After seeing Naysa’s presentation I have one technical advice for presenters. Go simple or go home! She managed with minimum text, probably no text at all, pretty slides with most of the times just one picture, to get across her messages and keep the attention of her audience! Focus on the gist of your talk and feel confident to leave the details out giving the opportunity to people to ask for them if needed.
For my presentation we move back to the North Hemisphere and head eastwards. I presented my work at the Greek seas with the title: “Passive acoustic detections of odontocetes in the Ionian and Aegean Seas, Greece”. Even though cetology was born in Greece (as mentioned in my first post: The philosophy of sound) 2500 years ago, little research has been done in the Greek seas since then. Mainly the Ionian Sea (west of continental Greece) has been investigated and almost exclusively during the warm summer season, while the cetacean populations in the Aegean (east of continental Greece) are largely unknown. I used 2 hydrophones during 19 and 10 months to assess the seasonal occurrence of different species in these two regions and determined the seasonality of especially the sperm whales (that I particularly love, usually dream of, and I am overall obsessed with) and the delphinids. I am proud to have performed the first long-term bio-acoustic monitoring study in Greece and looking forward to going out to the clear blue Greek waters to collect ground truth data necessary that will allow us for first time to tell apart the different dolphin species that dwell the Aegean! Any funding suggestions anyone…? If you do, you are welcome to join me at an Aegean cruise chasing dolphins!
My presentation was a poster and even though I am usually not very fond of this form of communicating my work, there is no way that I could have had a better result/impact and feedback. While I was thinking that 3h of a poster session would be dull and endless, I ended up spending more than 5h chatting about gender determination, localization of my animals with one single hydrophone (!), acquiring more acoustic data, using my spectral information for species detection, and getting inspiration from wonderful colleagues coming from Italy, Australia, China, Israel, San Diego, Boston, Pennsylvania and around the globe.
Poster take home message: if the number of posters is low (<10), dare to submit one, especially if the number of parallel oral presentations is high (>=3).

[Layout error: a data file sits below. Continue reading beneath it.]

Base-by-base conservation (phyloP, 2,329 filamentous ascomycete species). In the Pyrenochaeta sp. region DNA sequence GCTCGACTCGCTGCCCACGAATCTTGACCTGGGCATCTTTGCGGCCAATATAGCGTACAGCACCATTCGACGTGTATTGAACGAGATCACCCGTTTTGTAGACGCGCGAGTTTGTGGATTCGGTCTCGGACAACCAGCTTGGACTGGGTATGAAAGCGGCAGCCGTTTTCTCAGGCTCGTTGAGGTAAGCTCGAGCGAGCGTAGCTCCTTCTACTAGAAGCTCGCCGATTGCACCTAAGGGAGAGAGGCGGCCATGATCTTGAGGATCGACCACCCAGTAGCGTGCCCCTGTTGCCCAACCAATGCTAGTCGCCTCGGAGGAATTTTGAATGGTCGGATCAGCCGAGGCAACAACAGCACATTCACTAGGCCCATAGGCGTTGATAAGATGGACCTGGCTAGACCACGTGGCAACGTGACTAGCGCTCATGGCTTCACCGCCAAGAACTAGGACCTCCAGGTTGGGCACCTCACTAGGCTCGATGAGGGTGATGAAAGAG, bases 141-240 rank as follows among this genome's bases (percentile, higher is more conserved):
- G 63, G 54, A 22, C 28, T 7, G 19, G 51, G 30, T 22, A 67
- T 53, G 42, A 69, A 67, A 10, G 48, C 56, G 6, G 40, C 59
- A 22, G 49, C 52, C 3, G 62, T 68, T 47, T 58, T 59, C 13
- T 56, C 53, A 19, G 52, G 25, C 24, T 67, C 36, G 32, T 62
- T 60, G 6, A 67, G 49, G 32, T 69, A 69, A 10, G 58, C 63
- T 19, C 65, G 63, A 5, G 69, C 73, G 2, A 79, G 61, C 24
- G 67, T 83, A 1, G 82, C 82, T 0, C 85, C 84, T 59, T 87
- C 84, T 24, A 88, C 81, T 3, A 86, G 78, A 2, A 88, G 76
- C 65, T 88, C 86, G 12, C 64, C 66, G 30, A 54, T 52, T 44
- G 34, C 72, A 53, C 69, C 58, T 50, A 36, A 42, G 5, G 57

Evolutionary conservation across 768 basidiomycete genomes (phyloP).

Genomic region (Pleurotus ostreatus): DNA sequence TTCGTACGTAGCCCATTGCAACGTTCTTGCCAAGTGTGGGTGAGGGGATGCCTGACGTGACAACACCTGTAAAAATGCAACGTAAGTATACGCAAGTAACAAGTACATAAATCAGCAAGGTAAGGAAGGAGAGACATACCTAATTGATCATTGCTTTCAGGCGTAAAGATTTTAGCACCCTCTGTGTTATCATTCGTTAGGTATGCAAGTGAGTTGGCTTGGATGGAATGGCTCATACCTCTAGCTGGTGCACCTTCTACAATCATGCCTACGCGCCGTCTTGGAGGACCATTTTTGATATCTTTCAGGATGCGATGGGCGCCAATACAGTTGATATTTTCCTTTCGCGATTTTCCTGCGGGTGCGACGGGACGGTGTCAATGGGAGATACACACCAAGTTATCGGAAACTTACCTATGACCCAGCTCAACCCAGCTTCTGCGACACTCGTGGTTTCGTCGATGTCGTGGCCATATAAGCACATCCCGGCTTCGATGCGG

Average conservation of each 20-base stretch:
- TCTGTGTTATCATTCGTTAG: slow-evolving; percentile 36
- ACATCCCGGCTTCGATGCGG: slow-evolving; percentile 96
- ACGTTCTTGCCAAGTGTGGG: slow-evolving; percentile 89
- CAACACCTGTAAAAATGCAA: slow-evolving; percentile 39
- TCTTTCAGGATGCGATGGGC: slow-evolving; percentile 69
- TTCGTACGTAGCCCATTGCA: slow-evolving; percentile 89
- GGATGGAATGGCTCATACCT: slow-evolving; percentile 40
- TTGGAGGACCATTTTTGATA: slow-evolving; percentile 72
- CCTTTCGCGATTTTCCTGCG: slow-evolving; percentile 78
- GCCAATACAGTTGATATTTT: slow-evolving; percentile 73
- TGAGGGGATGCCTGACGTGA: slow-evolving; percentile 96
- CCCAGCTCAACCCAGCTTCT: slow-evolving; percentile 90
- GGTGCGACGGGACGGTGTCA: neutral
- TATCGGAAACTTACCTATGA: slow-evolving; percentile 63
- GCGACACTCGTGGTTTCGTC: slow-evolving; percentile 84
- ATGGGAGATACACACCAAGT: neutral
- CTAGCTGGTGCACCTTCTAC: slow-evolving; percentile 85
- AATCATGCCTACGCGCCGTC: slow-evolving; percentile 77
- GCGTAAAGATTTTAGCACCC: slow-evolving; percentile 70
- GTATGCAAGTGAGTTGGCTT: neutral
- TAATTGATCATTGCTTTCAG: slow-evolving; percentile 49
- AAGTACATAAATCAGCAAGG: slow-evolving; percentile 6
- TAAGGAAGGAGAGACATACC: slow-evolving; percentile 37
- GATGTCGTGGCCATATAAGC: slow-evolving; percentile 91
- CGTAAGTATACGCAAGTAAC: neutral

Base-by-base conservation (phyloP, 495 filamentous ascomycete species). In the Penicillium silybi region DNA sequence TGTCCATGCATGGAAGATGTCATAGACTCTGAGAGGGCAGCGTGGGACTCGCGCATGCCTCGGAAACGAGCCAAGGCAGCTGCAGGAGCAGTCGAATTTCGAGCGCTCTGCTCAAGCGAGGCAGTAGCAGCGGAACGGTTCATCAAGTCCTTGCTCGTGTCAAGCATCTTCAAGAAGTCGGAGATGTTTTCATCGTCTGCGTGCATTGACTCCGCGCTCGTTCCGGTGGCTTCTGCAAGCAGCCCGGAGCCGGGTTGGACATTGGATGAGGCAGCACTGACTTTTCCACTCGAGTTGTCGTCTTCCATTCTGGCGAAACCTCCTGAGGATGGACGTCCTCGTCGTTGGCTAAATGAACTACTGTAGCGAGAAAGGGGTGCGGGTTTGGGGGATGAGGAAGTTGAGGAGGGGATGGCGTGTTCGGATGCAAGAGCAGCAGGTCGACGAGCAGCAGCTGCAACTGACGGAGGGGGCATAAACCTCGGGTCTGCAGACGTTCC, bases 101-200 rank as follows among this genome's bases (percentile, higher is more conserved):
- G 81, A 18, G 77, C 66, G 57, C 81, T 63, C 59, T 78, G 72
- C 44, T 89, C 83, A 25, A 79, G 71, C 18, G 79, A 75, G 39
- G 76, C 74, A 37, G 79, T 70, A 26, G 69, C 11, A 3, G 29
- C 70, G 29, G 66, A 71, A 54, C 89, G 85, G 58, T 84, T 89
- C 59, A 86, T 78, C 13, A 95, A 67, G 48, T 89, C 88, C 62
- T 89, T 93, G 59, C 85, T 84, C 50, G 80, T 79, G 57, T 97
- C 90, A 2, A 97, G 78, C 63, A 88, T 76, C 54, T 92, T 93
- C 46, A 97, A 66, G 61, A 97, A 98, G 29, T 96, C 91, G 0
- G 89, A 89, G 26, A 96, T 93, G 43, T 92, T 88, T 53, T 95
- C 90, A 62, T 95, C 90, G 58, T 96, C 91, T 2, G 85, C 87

This has been a wonderful and productive meeting! 5 days of underwater acoustics bliss. Listening and talking about the sound in polar areas (always fascinating environments), about bubbles (it might not be as etheric as it sounds but still interesting), oil and gas, renewable energy, hydrophone calibration, soundscapes, ships and noise, sonars, super-cool technologies that make me want to be an engineer, a bunch of marine sound-related stuff and of course whaaaaaaaaaales! Besides the days, the nights were equally exhilarating but in a more social way.
I met people from all around the world with whom I shared scientific ideas, PhD and work related concerns, personal perspectives and liters of raki 😉 It is always good to combine work and fun. Even better when work is fun. That is certainly true for my case and I bet for my ORCAA mates too. Lucky people!
See you all again at the next Underwater Acoustics meeting in Greece.
Next blog-post will include some of the Greek summer sunlight, the salty flavor of the Mediterranean and the sound of cicadas.
Holger, Selene, and I spent all of last week participating in a Marine BioAcoustics Summer School (SeaBASS), hosted at the National Conference Center in Washington, D.C. (well, near D.C. – technically were were in Leesburg, Virgina just beyond the temptations of our nation’s charismatic capital city.). I think I can safely say that we are collectively exhausted, inspired, and academically saturated. It has been glorious. Before the glow wears off, and the social media requests from all of my new colleagues and friends stop rolling in, I thought I’d take a moment to recap the experience.
SeaBASS, for those unfamiliar, is a week long intensive bioacoustics course headed by Dr. Jennifer Miksis-Olds of the Penn State Applied Research Lab, and Dr. Susan Parks of the Syracuse University Biology Department. The goal of SeaBASS is to “provide the opportunity for graduate students interested in pursuing careers in marine bioacoustics to develop a strong foundation in marine animal biology and acoustics, foster technical communication across disciplines, and to develop professional relationships within the field.” (Taken from the 2014 SeaBASS handbook). To achieve this, Susan and Jenn invite experts from the field (including ORCAA’s own Dr. Holger Klinck) to give half day seminars on topics relating to underwater sound and the behavior and biology of the marine organisms who depend upon it.